Building Stability in the Hip and Shoulder

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When it comes to lifting weights, stability and mobility are two of the more important aspects that we need to address to improve performance.

Most young people have the stability of Gumby and as we get older, we lose mobility and stability where we need it most.

The reason they work hand in hand is because stability allows for mobility to shine.

Mobile hips will never hit a deep squat in the presence of unstable core or knee.

When we talk about developing stability in the hips and in the shoulder, we are dealing with two of the most mobile joints in the body.

The connection between the humerus (upper arm bone) and the glenoid fossa (shoulder) has been described as a golf ball on a tee.

anterior scapula

That can easily be disturbed without much effort.

It then is on the muscles, tendons, and ligaments of the shoulder to stabilize the humerus in place to allow for such mobility that it is capable of.

The hip is designed in a very similar fashion to the shoulder. It has more static stability in that it is less volatile than a golf ball on a tee but still of concern.

Both of these joints are made to display tons of motion in all three planes.

As a result we need to make sure that the joint is properly aligned first and foremost.

Bad posture takes us out of good alignment and forces us into compensations. Rounded shoulders can really chew up a labrum and leaning on one leg all of the time can throw the pelvis out of whack.

Do not let those very scientific terms fool you; bad posture causes more issues than we think.

Once the joint is in good alignment we need to train the stabilizing muscles for stability.

Training stability is done by putting the muscles in a stabilizing role. Most people think good rotator cuff exercises are band external and internal rotations, but they are mistaken.


These band exercises are turning the rotator cuff into a prime mover instead of a stabilizer. This means that they have to perform motion instead of assisting it.

When the rotator cuff is trained for strength and not stability, it lacks its ability to perform its function.
If enough of them are done, the 4 muscles will experience hypertrophy and also run the risk of getting impinged.

The hip goes through very similar changes and without stability of the femur, the passive structures of the hip are in danger as well.

Building Stability through the Hip and Shoulder

Stability can be accomplished for a number of reasons. In some cases stability can allow other prime movers to do their job more efficiently.

This can usually be done by externally rotation, an outward turn of the humerus or femur.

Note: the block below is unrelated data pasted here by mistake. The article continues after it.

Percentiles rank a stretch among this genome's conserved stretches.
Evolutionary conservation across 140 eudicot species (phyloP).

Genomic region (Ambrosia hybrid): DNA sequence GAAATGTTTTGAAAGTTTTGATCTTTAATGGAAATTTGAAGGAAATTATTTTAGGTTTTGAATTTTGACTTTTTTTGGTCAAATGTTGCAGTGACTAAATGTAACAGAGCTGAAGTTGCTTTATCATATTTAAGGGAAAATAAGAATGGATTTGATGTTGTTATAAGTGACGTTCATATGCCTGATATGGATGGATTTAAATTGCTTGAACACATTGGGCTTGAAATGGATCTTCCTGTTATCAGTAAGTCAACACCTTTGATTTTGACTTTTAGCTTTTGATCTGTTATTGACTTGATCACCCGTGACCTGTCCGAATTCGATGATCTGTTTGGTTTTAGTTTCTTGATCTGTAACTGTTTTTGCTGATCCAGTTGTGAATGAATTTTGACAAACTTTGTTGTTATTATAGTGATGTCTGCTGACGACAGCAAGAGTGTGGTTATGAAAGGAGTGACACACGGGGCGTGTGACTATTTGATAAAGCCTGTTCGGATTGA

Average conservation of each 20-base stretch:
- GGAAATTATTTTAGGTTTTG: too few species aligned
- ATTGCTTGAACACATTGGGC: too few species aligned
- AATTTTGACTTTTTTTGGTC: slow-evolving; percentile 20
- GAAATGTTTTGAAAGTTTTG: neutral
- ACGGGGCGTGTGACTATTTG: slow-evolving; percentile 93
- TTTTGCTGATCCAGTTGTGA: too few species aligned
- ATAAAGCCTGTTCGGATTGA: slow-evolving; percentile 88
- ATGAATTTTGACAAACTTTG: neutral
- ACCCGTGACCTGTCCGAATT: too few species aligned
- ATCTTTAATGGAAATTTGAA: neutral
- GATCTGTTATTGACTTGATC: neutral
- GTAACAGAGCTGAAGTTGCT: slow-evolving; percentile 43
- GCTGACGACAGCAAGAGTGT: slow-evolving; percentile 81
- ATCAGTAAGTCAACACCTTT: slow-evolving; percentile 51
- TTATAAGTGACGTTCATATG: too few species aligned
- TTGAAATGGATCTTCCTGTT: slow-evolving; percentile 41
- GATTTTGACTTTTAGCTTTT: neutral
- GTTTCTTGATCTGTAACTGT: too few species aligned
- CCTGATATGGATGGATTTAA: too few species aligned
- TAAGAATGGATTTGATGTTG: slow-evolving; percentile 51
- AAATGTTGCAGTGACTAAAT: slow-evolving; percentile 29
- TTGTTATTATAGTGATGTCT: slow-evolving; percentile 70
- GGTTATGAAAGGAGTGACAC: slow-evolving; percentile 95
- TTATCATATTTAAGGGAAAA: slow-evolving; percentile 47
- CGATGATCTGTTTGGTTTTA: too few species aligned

To build real stability in these joints the hands/feet must be fixed to a certain point. This is a point that Kelly Starrett hammers home in his book Becoming a Supple Leopard.

An example he uses is that during a pushup, the crease of the elbows should be facing forward. This forces the humerus into external rotation and makes for a very stable shoulder.

The same goes for the hips during a squat/deadlift. Thinking of splitting the floor or screwing your feet into the ground stabilizes the hip.

A stable hip will be able to move through a better range of motion and take stress off of the low back.

The same applies for upper body work. A pushup will be done by the triceps and chest instead of the shoulder muscles.

We can also think about bending the bar in half when gripping a bench press or deadlift to really make stable shoulders.

When we talk about stability the idea is to allow for better movement, or resist movement.

Holding a kettlebell overhead and walking with it will train shoulder stability because the shoulder does not move.

We do not get this from pressing. When pulls (rows, chin-ups, etc.) are done correctly we get shoulder stability.

Another good exercise from Kelly Starrett is lying down on the back, shoulder blade flat, and holding a kettlebell. The next step is to rotate the point of the elbow away from you.

This is that external rotation that we were talking about.

When we externally rotate, the ligaments/tendons become under tension and hold the head of the femur/humerus in place.

An internally rotated position is a weak one.

To use this idea in your performance think about the following cues:
• Screw your feet/hands into the ground
• Spread the floor
• Bend the bar in half

These will all build stability in the right places and activate the muscles needed for the movement.

Your performance in major lifts will improve if you are able to master stability in these two joints.